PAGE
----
January Coaching Newsletter
Happy New Year!
Updates and Reminder
We are all getting back into the swing of things. I have begun my 7th (Really?! Wow!) round of classroom visits and 1:1 meetings this week and am very much enjoying being back in your classrooms. Everyone should have received an Outlook invite for their next 1:1 meeting with me. I am looking forward to continuing to engage in meaningful conversations and to witnessing some more great teaching in 2016!
Please be sure to check your latest Outlook meeting invite which outlines the dates of the weeks in which we will meet for the remainder of the school year. With scheduled breaks, testing, etc... there are some interruptions to our meeting schedule, but the break-down in that invite should help clarify future meeting dates. Mark your calendars, and please let me know if you have any questions! (**Some invites with these details are still forthcoming.)
Teacher Action Needed: Mid-Year Self Score
- The Mid-Year Self Score link is ready! You may complete this Self Score at any time in the next few weeks, but it will need to be completed before the end of the month. Here is the link: http://www.surveygizmo.com/s3/2506179/Teacher-Self-Score-Observation-Form
- You will need to use the "Coaching Rubric" to see the descriptors for each indicator as you score yourself. Here is the link to that document: https://drive.google.com/file/d/0BzUuvvt7PRxlRHBYWWNRU0VUb28/view
- Out of respect for your time (I know you are all VERY Busy - especially this time of year), 'Week A' teachers will a "week off" from coaching meetings the week of Jan. 18th and 'Week B' teachers will have a "week off" from coaching meetings the week of Jan. 25th. This is intended to allow for some extra time for each of you to dedicate to completing this task. (Outlook meeting invites reflect this "skip" week.)
- Please have your Mid-Year Self Score completed by Friday, January 29th. You may complete the self score anytime before close of business on that date. It takes approximately 20-25 minutes to complete. Thank you in advance for your time, and your thoughtful reflection!
Teaching Highlights: December 2015
Lisa Walkenbach- 8th Grade Math
Liz Sidebotham- HS World History
Jay Schreur- HS World History
DeeDee Englehart- 5th grade Guided Reading
Here are a few questions to consider this month: How important is fostering student-inquiry? How do student-generated questions impact a lesson? How do they impact student interest in content? Student ownership? Student learning and student success (in school and in life)? What do your students want to learn more about? Do we encourage our students to be curious? How can student questions lead to meaningful discovery of (standards-based) content? Why is it beneficial for a person to be able to successfully formulate a meaningful question? How often will they use this skill in the real world? How might student-generated questions impact a lesson or a class discussion? How might this shift the balance of the classroom? How might asking questions help to make students more aware of their own learning? How might it impact engagement?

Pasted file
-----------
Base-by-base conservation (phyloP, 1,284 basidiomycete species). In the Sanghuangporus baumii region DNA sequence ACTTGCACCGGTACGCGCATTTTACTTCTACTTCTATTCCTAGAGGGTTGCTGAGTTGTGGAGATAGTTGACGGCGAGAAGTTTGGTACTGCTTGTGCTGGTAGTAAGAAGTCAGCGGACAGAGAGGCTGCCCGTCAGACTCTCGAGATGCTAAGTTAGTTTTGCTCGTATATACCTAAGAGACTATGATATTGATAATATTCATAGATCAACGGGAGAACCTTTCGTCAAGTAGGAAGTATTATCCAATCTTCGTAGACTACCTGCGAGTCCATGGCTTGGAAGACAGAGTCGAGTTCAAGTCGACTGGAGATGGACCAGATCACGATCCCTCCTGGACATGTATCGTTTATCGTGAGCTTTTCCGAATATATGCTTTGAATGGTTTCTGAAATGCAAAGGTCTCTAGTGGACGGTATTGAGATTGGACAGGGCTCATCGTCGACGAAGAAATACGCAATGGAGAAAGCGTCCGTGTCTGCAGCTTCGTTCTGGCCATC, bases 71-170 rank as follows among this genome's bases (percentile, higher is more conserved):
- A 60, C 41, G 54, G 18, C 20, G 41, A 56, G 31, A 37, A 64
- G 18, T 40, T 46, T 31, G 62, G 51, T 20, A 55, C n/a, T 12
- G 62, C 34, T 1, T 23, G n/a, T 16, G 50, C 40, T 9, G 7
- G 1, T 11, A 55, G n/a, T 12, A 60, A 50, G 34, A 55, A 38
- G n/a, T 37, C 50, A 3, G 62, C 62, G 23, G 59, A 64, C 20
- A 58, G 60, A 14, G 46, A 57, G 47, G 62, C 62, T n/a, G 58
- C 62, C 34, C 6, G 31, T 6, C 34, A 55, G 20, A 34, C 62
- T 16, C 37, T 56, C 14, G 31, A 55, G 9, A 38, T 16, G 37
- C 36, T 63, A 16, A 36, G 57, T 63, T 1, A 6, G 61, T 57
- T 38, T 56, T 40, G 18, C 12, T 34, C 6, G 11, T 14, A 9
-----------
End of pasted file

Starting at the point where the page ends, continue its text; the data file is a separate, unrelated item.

As we move into the New Year and soon a new semester, consider the opportunities students have to ask questions in class sessions. When you do give your students opportunities to formulate questions in class, are they able to do so? If not, how do you help them practice this skill and get better?
Many of you already require your students to ask questions in CC's. If you want to grow in this area, start small by including one opportunity per session. Try giving your students a specific Question-Focus to pique their curiosity, and see where it goes from there!
10 Tips for Launching an Inquiry-Based Classroom
QFT: A Strategy to Help Foster Inquiry
The Question-Formulation-Technique "QFT" (created and run by a nonprofit called The Right Question Institute) might be worth a try! The website boasts that it "makes it possible for all people to learn how to ask better questions and to participate more effectively in key decisions". I know that I have shared it already with a few teachers, so any feedback from anyone who has tried out any component of this strategy is welcome in the comments!
The website offers a plethora of free resources & handouts that guide teacher and students in implementing this technique. You have to create an account (I know, another user name and password...), but it's quick easy and worth your while!
Here's the link to the website:http://rightquestion.org/
Here's the link to some of the introductory QFT resources I've downloaded and compiled: https://drive.google.com/folderview?id=0BzUuvvt7PRxldzVHUGNYekFsUUE&usp=sharing
There are various versions & templates, but here is one downloadable PDF. :)